Australia's premium hotel sector thrives despite economic turmoil, sees $1.53 billion in transactions over 2023
Domestic investors lead premium hotel transactions, comprising 77 per cent, marking highest domestic investment level since 2006. Image: Canva.
  • Premium hotel sector records $1.53 billion transactions despite economic challenges.
  • Domestic investors dominate transactions; offshore investors expected to increase activity.
  • Luxury hotel segment excels, with Sydney's sector seeing remarkable growth.

Australia’s burgeoning premium hotels sector has weathered the poor economic conditions of the past year, emerging as the market’s star performer, with the transaction volume for hotels above $50 million hitting $1.53 billion, or 64% of all hotel investments in 2023, according to a new report by Colliers.

Premium (+$50 million) hotel sales 2023

Property City State Rooms Price Price per Room ($)
Waldorf Astoria Sydney NSW 220 $520 million $2.4 million
Escarpment Portfolio * Various NSW 237 $200 million Not applicable
Batman Hill on Collins Melbourne VIC 190 $55 million $289K
Sheraton Grand Mirage Gold Coast QLD 295 $192 million $650K
Ibis & Novotel Melbourne VIC 472 $170 million $360K
Sofitel Adelaide Adelaide SA 251 $154 million $613K
The Old Clare Hotel Sydney NSW 69 $61.8 million $895K
Courtyard by Marriott North Ryde NSW 196 $55.5 million $283K
Novotel Sydney Parramatta Parramatta NSW 194 $53.5 million $276K
Oaks on William Melbourne VIC 220 Confidential Confidential
TOTAL 2,344 $1.529 million $652K

Source: Colliers.

Healthy demand for hotels prompts investor rush

Colliers head of hotels transaction services, Karen Wales, commented that a 21% surge in premium hotel transaction volume last year caused average hotel sales to leap by 19.1% to $41.8 million, as prices for premium assets in gateway cities and leisure markets stayed resilient.

Australian hotel transactions 2020 to 2024F

Australian Hotel Transactions 2020 to 2024F
Source: Colliers.

“Investors see the opportunity presented by improving demand levels, which supported increases in room rates across key markets of 20-50%, compared to 2019.” Wales said.

“Positive sentiment around recovery in travel and asset performance continue to be key investment drivers across the hotels market, ensuring investment volumes held up well last year compared to other commercial property asset classes, decreasing only 7% compared to 2022 to $2.4 billion.

“While established portfolio hotel owners accounted for 87% of transactions in 2023 and acquired all ten premium assets on the market, the hotels sector continues to attract new investors with lower cap rate expansions and more capital targeting quality opportunities across the burgeoning sector.”

Domestic investors dominated premium transactions in 2023

Surprisingly, domestic investors were responsible for 77% of transactions in the previous year, a level of domestic investment unseen since 2006 for this buyer segment.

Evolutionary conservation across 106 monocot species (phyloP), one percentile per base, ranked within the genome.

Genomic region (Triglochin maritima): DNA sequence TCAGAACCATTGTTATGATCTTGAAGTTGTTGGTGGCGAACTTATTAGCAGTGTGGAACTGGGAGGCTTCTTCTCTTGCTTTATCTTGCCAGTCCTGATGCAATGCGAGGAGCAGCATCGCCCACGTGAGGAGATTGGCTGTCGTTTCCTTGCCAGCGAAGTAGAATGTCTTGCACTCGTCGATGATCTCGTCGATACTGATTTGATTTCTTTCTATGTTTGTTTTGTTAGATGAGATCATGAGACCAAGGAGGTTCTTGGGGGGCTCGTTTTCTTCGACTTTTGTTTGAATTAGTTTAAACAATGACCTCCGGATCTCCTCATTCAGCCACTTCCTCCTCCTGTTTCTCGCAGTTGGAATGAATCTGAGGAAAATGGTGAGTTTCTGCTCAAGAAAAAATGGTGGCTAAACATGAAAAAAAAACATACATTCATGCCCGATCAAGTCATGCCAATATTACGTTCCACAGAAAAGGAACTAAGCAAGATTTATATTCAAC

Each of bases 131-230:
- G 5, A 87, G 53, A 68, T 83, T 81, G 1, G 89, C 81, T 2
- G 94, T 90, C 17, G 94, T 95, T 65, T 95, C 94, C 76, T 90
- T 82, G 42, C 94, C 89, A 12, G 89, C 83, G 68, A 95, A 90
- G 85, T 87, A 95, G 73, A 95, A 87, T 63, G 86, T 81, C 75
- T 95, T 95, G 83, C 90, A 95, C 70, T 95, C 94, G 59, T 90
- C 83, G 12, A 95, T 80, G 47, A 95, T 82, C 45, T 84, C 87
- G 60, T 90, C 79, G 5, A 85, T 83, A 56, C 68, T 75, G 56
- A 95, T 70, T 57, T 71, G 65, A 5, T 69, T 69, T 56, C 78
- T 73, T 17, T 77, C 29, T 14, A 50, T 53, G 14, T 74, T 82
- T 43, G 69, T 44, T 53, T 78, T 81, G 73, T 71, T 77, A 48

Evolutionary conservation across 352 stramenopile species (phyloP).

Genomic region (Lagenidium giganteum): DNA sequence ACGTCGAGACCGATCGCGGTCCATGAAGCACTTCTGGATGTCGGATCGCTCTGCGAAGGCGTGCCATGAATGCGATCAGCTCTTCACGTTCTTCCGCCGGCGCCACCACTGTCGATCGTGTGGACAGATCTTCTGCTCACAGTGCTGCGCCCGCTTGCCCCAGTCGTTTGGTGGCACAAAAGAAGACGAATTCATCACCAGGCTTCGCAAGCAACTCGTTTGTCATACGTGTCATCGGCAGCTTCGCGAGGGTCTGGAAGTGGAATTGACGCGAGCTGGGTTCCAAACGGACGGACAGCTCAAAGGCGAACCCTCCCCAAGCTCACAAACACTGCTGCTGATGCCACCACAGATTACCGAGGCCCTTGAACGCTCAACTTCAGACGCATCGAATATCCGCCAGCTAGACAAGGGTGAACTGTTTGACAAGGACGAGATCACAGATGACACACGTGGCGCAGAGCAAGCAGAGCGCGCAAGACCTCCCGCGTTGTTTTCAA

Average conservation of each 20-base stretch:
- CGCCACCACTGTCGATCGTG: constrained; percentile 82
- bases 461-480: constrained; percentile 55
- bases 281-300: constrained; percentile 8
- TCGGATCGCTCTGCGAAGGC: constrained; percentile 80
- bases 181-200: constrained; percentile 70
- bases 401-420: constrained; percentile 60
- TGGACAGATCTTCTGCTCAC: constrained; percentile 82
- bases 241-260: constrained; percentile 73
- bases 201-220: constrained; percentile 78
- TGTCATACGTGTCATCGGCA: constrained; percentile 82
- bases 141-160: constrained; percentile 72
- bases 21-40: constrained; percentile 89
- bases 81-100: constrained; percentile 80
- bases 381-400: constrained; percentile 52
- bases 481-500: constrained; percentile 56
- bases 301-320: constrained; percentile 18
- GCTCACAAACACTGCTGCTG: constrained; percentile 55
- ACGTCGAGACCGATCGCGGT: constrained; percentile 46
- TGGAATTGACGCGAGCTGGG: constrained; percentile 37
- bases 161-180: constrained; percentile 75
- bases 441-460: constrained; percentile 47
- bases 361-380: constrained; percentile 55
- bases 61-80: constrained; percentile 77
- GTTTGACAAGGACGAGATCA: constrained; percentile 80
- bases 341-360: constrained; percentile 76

Nevertheless, offshore investors are predicted to be more active this year, building upon the whopping $30 billion worth of premium hotels they presently own.

Colliers national director of hotels, Neil Scanlan, remarked that many opportunistic funds chose to hold onto their capital reserves or moderate their acquisitions, believing there would be better deals in 2024.

“A superior level of due diligence and asset level performance will become more important for purchasers than in recent years when low-interest rates, competitive capital flows, and cap rate compression lifted the market overall,” Scanlan said.

Premium hotels leave their ageing counterparts in the dust

Premium hotels are projected to remain in the lead, outpacing their older counterparts, with luxury and upscale hotels wielding average occupancy rates north of 70%, and a national average daily rate of $326 over the 2023 fiscal year.

Sydney’s luxury sector had an exceptional year. Room rates grew by 26% compared to the pre-pandemic era, averaging $450 last year. The segment was aided by new ultra-luxury assets, like Crown Resort and Capella Sydney, together with luxury lifestyle brands W and Ace Sydney.

“Australia’s high-performing premium hotel market has swelled over the past ten years with the development of more than 36,000 new rooms,” Wales said.

“There are now more than 117,000 premium hotel rooms nationally, with a combined value of almost $60 billion, providing a breadth of opportunity for sophisticated hotel investors.

“The lion’s share of premium stock is in Sydney, with an estimated value of more than $22 billion.

“Notwithstanding the boom in premium stock underpinning the evolution of the sector, Australia will still be under-represented when it comes to premium lifestyle hotels, despite more brands coming to our shores throughout 2024, expanding on the currently available 6,000 rooms or 5% of the total premium hotel market.

“Strategic investors will look past any short-term volatility for long-term returns, which lie with industry megatrends such as lifestyle, sustainability, automation and wellness.”

The future looks bright for the hotel business

Wales noted that investors interested in secondary and older hotel assets were not looking to get into the hotel business, but rather, convert said assets for other uses, such as build-to-rent, co-living, or residential, aiding the government’s efforts to tackle the housing crisis.

“The uptick in listings seen in Q3 2023, and the fact that there are currently around $2.2 billion assets currently on the market, points to higher levels of investment activity over 2024, and we expect transaction volumes to reach $2.5 billion.”

“While 2024 will bring both new challenges and generational opportunities for hotel investors, pent-up demand for travel remains elevated, and the sector’s market dynamics indicate progressive recovery to pre-pandemic norms.”

Karen Wales, Colliers

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